by Dr Kirsten Due
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Blessed is the one whose transgressions are forgiven, whose sins are covered (Psalm 32:1).
Read Psalm 32
Here is a paraphrase of Psalm 32 you may not have heard:
Blessed is the one
whose children drive Mercedes
Whose lawns are always green
Blessed is the one
who can travel business class to Phuket
And those who live in leafy suburbs
whose churches have coffee machines.
It is easy to think of our sins being forgiven as one among many ‘blessings’. Christians and non-Christians use the word ‘blessed’ all the time. But in this psalm, the description applies to someone who trusts in the Lord (see Psalm 84:12), makes him their refuge (see Psalm 2:12; 34:8; 40:4), has their sins forgiven (see Psalm 32:1,2) and is drawn near to God (see Psalm 65:4; 84:4).
The trouble is, that the word translated here as ‘blessed’ has lost its anchor. To some, it means luck, good karma, bliss, or ‘gratefulness to the universe for my fate’. Likewise, the word ‘sin’ is also completely foreign to many people. It’s a word even Christians avoid using. David, on the other hand, knew he had sinned against God. He knew sin’s desolation in his mind and body. But he also knew the great joy – the happiness and blessedness – of forgiveness.
Our natural impulse is to cover up sin: to work hard, to party, to turn up the noise and activity to avoid God’s quietly insistent voice. We become isolated from ourselves and Christian community, even while religiously going to church or Bible study. Theologian Dietrich Bonhoeffer said, ‘Sin demands to have a man by himself. It withdraws him from the community. The more isolated a person is, the more destructive will be the power of sin over him, and the more deeply he becomes involved in it, the more disastrous is his isolation. Sin … shuns the light … poisons the whole being’ .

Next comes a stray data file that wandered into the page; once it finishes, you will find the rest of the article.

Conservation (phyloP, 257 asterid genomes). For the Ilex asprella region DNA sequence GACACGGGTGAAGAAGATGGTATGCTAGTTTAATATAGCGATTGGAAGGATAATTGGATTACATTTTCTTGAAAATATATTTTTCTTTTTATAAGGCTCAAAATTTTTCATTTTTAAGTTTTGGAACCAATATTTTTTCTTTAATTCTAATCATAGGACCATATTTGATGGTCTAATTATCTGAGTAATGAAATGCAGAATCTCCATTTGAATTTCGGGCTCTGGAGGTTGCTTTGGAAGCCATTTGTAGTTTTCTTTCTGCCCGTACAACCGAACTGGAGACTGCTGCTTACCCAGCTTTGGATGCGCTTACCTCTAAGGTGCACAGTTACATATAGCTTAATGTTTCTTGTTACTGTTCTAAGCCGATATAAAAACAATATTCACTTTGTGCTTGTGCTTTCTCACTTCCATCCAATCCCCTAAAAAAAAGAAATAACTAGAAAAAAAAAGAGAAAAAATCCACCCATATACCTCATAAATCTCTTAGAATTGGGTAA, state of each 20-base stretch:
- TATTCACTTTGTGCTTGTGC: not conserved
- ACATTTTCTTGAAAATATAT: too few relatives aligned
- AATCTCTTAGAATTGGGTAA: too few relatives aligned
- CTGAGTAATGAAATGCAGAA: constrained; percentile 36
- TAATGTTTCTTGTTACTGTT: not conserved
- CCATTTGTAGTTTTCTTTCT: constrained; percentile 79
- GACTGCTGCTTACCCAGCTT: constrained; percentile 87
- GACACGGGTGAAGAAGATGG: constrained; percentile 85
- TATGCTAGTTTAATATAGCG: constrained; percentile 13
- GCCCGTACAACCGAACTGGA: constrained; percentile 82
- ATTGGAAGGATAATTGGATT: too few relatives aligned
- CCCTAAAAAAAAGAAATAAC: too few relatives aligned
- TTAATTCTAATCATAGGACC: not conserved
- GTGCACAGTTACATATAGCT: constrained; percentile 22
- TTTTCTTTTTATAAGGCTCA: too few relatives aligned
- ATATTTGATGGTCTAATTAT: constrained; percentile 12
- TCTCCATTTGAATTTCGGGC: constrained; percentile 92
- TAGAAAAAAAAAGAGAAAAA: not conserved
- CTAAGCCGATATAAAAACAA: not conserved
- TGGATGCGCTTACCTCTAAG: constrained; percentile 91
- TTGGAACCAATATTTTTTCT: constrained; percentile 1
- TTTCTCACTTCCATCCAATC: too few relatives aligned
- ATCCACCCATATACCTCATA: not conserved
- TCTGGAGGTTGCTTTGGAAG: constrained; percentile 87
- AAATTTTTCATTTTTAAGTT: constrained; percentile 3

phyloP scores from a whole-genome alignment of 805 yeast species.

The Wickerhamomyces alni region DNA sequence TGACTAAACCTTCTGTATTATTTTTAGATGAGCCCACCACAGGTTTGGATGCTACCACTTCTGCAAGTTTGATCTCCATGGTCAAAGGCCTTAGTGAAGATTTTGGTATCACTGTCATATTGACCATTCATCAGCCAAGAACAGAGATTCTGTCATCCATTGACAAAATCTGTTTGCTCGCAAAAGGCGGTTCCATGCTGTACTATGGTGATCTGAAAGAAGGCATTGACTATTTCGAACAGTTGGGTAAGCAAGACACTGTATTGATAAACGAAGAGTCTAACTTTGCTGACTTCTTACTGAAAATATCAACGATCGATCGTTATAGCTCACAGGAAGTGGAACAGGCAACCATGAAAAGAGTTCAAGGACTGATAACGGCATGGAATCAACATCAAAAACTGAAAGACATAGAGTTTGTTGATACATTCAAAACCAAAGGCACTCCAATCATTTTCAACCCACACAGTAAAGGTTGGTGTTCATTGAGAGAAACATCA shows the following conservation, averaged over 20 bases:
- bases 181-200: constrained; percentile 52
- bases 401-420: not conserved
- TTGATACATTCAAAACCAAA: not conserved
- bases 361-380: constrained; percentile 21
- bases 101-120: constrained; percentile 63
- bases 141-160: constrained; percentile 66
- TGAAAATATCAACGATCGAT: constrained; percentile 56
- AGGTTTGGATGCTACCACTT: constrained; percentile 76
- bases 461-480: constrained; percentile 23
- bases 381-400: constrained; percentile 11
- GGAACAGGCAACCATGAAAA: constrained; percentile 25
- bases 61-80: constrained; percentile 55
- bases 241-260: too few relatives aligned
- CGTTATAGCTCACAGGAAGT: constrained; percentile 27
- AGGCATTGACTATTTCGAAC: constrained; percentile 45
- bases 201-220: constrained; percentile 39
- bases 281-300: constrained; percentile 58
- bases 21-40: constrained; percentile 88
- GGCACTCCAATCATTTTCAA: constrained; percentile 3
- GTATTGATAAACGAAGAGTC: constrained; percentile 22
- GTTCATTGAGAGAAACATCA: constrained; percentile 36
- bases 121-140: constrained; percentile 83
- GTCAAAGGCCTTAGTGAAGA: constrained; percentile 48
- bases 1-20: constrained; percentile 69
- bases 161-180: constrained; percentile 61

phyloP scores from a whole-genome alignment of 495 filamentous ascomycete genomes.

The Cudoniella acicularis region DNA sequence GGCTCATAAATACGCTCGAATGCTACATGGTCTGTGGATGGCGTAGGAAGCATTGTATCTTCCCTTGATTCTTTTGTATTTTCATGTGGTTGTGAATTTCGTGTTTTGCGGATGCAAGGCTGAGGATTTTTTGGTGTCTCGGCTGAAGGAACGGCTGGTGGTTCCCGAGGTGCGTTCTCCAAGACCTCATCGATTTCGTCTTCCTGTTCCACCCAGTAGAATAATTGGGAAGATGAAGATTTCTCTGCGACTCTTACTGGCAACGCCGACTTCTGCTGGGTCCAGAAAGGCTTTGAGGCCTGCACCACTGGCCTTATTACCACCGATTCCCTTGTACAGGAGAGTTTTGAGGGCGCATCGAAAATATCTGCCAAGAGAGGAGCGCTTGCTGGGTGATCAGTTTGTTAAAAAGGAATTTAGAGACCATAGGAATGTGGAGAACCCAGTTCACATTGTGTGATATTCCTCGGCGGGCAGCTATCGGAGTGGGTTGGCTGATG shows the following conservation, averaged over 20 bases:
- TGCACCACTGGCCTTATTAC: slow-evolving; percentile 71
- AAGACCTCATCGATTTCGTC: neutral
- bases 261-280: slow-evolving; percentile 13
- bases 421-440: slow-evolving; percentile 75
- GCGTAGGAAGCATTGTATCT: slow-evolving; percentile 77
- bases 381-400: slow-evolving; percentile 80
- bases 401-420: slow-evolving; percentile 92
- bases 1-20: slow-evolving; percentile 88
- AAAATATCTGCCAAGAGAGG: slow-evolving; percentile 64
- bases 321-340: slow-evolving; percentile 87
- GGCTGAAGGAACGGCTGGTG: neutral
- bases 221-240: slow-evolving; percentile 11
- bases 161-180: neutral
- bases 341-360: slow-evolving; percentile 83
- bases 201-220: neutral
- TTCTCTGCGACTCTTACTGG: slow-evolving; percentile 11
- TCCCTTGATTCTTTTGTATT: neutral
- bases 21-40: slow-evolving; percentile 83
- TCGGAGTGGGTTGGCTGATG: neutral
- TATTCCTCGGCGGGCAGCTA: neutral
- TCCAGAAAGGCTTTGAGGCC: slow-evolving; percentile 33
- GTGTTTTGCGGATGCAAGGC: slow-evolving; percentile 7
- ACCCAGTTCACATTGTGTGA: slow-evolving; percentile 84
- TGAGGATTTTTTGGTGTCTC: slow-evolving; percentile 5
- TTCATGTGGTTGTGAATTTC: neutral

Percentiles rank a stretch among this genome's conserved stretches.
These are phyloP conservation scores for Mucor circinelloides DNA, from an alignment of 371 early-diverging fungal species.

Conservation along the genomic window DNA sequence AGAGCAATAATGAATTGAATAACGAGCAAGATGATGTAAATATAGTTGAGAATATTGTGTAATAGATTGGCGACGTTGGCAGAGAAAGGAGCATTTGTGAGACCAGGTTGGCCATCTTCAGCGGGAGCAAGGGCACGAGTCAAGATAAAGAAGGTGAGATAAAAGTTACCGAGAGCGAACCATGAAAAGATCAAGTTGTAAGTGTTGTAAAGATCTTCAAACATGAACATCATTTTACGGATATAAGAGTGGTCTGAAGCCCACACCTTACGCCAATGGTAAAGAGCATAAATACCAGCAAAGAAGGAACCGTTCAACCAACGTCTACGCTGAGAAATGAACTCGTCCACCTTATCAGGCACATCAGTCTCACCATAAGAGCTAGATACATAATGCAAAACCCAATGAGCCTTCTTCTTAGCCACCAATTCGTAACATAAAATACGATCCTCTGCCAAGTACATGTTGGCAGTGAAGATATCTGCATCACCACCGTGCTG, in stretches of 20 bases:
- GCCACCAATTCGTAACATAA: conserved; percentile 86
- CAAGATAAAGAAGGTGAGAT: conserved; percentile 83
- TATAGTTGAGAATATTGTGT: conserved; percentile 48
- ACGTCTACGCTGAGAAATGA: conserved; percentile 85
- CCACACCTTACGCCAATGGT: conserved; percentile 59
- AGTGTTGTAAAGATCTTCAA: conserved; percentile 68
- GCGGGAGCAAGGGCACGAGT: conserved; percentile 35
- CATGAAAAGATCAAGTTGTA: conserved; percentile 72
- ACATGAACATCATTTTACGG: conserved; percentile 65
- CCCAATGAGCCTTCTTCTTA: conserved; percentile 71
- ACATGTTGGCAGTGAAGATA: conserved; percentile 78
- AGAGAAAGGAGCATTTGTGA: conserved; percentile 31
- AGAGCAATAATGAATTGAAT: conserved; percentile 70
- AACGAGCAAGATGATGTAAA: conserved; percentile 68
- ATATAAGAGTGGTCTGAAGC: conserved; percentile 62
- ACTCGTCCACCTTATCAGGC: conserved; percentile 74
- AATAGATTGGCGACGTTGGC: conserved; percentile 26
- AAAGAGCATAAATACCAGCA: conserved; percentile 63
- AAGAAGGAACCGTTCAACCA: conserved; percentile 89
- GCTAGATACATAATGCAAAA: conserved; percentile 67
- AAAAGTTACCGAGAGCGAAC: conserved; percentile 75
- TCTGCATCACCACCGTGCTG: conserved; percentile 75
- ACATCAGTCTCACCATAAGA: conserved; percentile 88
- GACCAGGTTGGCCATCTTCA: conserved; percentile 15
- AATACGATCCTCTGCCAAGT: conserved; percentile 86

Psalm 32 (see also Psalm 51) tells us that sin causes exhaustion, insomnia, wasting syndrome (cachexia), neurosis and shame. We feel shattered, unclean, dirty and cast out, with only dust to quench our thirst. Shakespeare’s play Macbeth gives us a terrifying picture of the destructiveness of sin.
But Psalm 32 is not just one of penitence (God’s gift) but also, ‘The song of a ransomed soul rejoicing in the wonders of the grace of God. Sin is dealt with; sorrow is comforted; ignorance is instructed’ (G. Campbell Morgan, 1946, Searchlights from the Word).
Coming into God’s light is not a ‘work’. It is not a prerequisite for forgiveness – it comes from a heart already moved to repentance by God’s gift of mercy.
Dear Father, we confess that we trust in you – the one who justifies the ungodly. We come to you openly in prayer in times of distress because acts of loving rescue are what you are about. You are the deliverer. Let us approach you, our hiding place, with confidence, because you, the Great High Priest sympathise with our weakness. In you, we find grace on top of grace to help in our time of need.
 Bonhoeffer, D, 1939, Life Together
Dr Kirsten Due lives in Darwin with her husband, Noel, who is currently serving in the Top End Lutheran Parish. She has a postgraduate degree in psychology and is a doctor of medicine, currently engaged in remote area work in the Top End. She has written a book of children’s gospel stories (Bearen Bear and the Bunbury Tales) with a commendation by Andrew McDonough.